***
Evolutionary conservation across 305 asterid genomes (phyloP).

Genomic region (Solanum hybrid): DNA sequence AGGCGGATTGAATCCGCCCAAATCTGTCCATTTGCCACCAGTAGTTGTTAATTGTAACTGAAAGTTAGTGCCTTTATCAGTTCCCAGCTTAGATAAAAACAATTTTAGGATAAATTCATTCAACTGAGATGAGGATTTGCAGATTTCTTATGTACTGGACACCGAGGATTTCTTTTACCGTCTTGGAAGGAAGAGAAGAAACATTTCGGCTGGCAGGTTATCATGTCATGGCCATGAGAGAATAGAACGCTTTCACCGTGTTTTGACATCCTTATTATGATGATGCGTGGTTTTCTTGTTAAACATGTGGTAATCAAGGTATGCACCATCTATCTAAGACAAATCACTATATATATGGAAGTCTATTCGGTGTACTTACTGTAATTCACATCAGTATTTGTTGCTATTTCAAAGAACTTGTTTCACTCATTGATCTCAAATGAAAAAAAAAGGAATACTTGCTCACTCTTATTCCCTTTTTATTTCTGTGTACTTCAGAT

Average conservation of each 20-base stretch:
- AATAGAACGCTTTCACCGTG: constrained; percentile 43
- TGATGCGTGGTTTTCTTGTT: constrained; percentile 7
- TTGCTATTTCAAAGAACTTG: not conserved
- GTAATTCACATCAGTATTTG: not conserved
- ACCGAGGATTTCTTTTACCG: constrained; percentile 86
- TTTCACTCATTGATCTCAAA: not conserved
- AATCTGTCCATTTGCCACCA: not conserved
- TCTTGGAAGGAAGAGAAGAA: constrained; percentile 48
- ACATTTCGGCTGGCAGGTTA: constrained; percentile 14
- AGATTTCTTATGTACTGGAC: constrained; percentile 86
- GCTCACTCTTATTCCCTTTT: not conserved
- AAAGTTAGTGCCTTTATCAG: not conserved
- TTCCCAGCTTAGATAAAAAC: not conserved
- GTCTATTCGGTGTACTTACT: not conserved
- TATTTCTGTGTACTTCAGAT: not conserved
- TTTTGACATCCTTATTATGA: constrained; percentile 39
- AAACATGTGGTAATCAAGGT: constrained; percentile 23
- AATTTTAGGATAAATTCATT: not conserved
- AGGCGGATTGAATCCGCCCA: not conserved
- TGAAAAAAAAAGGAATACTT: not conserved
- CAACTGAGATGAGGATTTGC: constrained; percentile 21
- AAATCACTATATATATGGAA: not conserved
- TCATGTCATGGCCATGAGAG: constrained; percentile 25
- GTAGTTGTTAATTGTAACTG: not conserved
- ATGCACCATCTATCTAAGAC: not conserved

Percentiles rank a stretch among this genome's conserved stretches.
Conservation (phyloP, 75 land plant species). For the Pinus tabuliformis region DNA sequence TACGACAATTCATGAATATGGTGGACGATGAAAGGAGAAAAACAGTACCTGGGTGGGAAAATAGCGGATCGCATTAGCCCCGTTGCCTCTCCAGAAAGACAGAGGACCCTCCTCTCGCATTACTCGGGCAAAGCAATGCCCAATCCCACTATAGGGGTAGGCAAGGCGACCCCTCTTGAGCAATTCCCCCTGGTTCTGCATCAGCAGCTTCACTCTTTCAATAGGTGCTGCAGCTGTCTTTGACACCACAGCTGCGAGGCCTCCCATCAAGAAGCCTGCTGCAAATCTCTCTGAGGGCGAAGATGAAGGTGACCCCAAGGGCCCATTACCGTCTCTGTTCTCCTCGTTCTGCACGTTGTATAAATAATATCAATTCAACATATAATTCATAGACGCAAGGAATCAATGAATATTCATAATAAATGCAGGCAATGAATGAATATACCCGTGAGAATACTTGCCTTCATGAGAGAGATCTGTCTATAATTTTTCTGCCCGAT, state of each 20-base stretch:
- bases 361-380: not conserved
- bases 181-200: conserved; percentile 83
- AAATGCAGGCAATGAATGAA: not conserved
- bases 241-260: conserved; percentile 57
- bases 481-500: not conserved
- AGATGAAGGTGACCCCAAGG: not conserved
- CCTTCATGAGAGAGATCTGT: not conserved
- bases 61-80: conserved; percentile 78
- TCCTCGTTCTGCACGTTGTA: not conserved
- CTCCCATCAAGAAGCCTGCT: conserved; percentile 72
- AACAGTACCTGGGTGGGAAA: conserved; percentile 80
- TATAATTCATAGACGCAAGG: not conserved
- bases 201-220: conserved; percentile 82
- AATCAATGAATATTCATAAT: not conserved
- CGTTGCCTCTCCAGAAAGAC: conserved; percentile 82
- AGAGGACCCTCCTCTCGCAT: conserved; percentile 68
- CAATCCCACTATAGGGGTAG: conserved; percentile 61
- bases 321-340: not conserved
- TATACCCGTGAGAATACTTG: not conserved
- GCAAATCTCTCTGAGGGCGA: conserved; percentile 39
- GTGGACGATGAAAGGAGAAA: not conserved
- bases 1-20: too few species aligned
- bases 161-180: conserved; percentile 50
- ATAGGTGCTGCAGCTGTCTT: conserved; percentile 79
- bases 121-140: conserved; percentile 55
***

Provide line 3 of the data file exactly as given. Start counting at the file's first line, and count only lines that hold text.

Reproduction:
Average conservation of each 20-base stretch: